Guest post from The Godfather of Good, David Love:
A year ago, I used this precious space to rail against the blizzard of dull, boring requests for money that didn’t take the time to recognize I was a monthly donor.
I was about to rail again, this time about the blizzard of dull, boring requests I get for money. And this year, they were legion and they were somnambulant. Impersonal, organization-centered, asking me for “my support at this crucial time.”
Why can’t charities catch my imagination and ignite my interest. Why can’t they tell stories?
And then I get a six page (6 PAGE!) letter that begins:
“Sharon’s heart sank when she heard, “… times up – let’s move on.”
Who’s Sharon? Why did her heart sink? Where was she and where was she goping?
Finally, a story. A story about a girl in an elementary school class who was visiting Crawford Lake Conservation Area. Her class was there to participate in “Life in the Longhouse” which took them back 600 years to see how First Nations lived in our area.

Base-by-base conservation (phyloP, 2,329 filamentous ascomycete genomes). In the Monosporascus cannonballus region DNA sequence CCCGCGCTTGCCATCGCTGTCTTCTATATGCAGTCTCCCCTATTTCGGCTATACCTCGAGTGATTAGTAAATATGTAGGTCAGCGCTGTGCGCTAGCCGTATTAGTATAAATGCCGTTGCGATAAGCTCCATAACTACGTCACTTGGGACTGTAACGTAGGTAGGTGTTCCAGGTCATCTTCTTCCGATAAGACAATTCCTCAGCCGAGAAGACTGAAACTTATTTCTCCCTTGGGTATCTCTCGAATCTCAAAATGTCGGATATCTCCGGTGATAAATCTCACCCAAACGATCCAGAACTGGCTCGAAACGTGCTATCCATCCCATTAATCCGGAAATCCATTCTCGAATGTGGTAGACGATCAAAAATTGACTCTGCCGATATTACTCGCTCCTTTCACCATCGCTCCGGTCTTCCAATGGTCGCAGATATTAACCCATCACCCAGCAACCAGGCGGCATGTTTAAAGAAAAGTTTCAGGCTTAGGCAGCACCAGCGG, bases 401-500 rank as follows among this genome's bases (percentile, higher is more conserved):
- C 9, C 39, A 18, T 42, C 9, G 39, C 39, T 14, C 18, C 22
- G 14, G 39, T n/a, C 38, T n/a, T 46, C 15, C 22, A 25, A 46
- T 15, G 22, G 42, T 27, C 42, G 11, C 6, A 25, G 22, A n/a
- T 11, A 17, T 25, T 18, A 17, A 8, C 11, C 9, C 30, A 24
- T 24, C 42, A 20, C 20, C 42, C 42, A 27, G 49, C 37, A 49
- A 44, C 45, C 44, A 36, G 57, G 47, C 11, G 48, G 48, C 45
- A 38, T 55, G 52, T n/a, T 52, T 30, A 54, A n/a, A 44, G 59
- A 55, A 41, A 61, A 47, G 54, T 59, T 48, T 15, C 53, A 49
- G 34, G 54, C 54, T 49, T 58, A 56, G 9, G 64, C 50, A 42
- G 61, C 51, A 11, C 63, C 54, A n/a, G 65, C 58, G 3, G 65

The letter goes on (and on!) about Sharon’s visit, about Crawford Lake, about First Nations and about the plans to build a new longhouse there.
And to build that longhouse, they don’t need “my support.” They need “260 two-by-fours, 320 four-by-eight sheets of plywood, and 10,000 words screws (give or take a few).
In the letter, I learn all sorts of wonderful things about Crawford Lake and about First Nations in southern Ontario. I also learn the longhouse project is quite expensive. Almost a million dollars! But most of the money has been raised. They only need $11,000 to complete the job.
And when it’s done, I’m invited to visit and “tap on the walls” of MY longhouse!
Friends, this wonderful letter from Brain Hobbs at the Conservation Halton Foundation restored my faith in stories. And spared you a rant about sleepy, dull letters.
Brian’s letter also moved my wife and I to buy a box of wood screws.
You can read Brian’s letter below.